The COVID-19 pandemic—and other factors, like severe weather—forced temporary shutdowns in a variety of industries. Because of this downtime, valuable equipment and the lubricants that keep that equipment running smoothly sat idle until operations could resume safely. How does extended downtime affect lubricants, and what does it take to get idled equipment up and running again?
First, it is vital to understand what can happen to lubricants in equipment that has been idled for extended periods of time.
Sagar Vira, vice president heavy-duty and industrial sales at Castrol India Ltd., explained that industrial products are categorized into metalworking fluids and maintenance lubricants, like greases, hydraulic fluids and gear oils. “Across both categories, idled equipment may cause several challenges in the form of rusting and corrosion of critical parts of the equipment,” Vira said.
For instance, equipment “filled with water-soluble coolants that lie unused for more than a week have the potential to corrode, smell and pose safety risks,” he said. This often occurs because bacterial growth causes the used idle coolant to turn acidic. Water-soluble metalworking fluids also degrade over time due to insufficient air circulation.
“Reviving the health of these lubricants is extremely difficult once they deteriorate beyond certain limits,” Vira said.
Neat metalworking fluids offer better stability, unless they are cross-contaminated with other oils or water. “Once contaminated, they pose significant threat in the form of rusting of the equipment, which may require parts or the entire machinery to be replaced,” Vira said.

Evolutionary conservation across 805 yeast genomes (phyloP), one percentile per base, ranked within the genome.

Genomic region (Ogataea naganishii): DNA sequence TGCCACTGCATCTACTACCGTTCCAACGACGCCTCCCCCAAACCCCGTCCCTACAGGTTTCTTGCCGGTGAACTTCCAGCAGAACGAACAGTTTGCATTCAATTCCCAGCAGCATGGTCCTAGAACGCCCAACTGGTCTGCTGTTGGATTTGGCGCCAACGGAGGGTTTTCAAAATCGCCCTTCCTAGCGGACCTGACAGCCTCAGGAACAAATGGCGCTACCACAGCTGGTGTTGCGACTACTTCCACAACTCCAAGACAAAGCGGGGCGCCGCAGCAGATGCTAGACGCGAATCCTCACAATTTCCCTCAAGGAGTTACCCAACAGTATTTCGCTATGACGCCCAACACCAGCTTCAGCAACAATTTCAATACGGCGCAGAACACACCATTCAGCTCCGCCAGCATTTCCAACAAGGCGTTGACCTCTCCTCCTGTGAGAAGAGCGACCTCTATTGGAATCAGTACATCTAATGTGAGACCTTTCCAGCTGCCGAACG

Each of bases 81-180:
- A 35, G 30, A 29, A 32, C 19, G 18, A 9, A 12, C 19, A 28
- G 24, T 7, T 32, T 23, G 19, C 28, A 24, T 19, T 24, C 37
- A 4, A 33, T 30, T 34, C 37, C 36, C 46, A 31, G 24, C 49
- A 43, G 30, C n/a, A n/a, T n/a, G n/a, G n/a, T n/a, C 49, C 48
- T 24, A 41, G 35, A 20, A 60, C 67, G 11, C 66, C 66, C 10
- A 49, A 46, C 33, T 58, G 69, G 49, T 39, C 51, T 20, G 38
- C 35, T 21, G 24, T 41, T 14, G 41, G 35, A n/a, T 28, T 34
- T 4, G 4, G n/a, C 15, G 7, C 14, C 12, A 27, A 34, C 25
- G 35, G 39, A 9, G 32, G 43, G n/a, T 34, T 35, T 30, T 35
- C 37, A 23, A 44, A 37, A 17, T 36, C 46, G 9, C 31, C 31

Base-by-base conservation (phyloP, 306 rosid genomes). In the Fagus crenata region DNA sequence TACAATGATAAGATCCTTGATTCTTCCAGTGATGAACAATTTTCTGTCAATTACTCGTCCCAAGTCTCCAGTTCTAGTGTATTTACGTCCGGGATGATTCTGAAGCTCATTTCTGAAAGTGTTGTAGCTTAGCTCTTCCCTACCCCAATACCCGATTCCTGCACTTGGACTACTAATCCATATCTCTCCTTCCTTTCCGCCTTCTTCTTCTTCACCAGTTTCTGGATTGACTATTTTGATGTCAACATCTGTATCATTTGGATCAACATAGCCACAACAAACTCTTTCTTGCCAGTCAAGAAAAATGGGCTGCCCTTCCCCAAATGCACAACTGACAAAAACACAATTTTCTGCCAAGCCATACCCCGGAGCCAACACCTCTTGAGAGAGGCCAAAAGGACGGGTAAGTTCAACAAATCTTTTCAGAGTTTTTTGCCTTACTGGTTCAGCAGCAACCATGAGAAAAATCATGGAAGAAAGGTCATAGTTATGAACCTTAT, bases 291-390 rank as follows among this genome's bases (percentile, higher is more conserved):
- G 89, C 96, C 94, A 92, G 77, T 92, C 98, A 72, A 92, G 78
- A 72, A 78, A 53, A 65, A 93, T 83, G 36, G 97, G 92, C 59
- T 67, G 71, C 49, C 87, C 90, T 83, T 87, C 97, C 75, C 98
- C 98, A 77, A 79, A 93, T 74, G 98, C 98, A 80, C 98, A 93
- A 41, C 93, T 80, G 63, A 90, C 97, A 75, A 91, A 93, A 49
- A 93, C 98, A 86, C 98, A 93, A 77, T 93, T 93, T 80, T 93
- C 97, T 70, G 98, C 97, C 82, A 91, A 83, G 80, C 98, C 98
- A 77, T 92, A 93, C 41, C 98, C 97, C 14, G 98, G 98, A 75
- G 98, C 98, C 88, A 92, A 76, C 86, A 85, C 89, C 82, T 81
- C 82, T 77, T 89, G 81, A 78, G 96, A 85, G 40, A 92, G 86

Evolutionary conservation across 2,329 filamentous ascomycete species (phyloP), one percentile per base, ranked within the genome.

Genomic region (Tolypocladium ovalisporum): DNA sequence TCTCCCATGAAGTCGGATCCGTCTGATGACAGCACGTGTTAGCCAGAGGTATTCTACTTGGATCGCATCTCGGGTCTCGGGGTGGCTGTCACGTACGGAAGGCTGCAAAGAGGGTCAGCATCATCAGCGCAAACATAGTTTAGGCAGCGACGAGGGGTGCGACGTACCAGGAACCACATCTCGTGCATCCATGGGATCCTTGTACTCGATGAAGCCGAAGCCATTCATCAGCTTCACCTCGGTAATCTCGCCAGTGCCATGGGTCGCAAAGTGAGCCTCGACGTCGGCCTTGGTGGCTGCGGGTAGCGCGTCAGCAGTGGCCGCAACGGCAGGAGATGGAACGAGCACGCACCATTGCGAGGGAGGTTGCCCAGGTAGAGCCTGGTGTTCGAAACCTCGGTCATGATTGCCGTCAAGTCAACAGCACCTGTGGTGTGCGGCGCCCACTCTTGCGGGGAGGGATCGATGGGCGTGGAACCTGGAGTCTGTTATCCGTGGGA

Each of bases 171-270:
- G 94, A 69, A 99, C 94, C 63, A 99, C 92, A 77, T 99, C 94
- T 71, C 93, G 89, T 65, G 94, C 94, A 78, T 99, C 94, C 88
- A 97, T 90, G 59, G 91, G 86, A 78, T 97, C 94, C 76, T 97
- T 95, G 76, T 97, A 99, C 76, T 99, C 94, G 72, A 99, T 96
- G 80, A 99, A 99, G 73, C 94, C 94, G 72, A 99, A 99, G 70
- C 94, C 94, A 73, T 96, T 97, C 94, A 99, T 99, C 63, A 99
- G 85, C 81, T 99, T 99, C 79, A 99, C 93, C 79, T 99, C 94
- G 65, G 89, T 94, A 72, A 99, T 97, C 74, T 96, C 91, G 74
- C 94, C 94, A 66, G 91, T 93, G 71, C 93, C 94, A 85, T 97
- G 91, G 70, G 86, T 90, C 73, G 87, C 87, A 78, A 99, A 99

As for maintenance lubricants, extended downtime can be equally damaging. These lubricants can attract and accumulate humidity and other contaminants, like dirt, while the equipment is idle. “The situation is further compounded by non-functional centrifuges, vacuum dehydration systems and filtration systems, which damage the bearings and gear boxes,” Vira said. “Furthermore, the presence of water and dirt degrades and oxidizes the lubricants, leading to shorter service life for the equipment. The byproducts of the oxidation of the lubricant additives are also corrosive in nature.”
Adam McMurtrey, maintenance and reliability field engineer at ExxonMobil, agreed that the primary threats to out-of-service industrial lubricants are humidity and contamination. “You’re not operating the equipment; you’re not running the oil through a filtration system like you typically would,” McMurtrey said. “If you can prevent those ingresses—the water and the contamination—then you’ve really done most of what you need to do.”
Water and other sources of contamination in lubricants have been of particular concern to the airline industry, as the steep pandemic-induced drop in air travel forced airlines to ground many of their planes.
“You’re not operating the equipment; you’re not running the oil through a filtration system like you typically would. If you can prevent those ingresses—the water and the contamination—then you’ve really done most of what you need to do.”
– Adam McMurtrey, ExxonMobil
Ed Barnes, global chief engineer of aviation lubricants with ExxonMobil, said: “The number of aircraft grounded and in storage due to the pandemic is unprecedented. When an aircraft is parked for an extended period, there is increased risk for deterioration of its components and structure if preservation procedures are not followed. Engine lubricants, in particular, are susceptible to increased water contamination any time an aircraft is parked for an extended period.”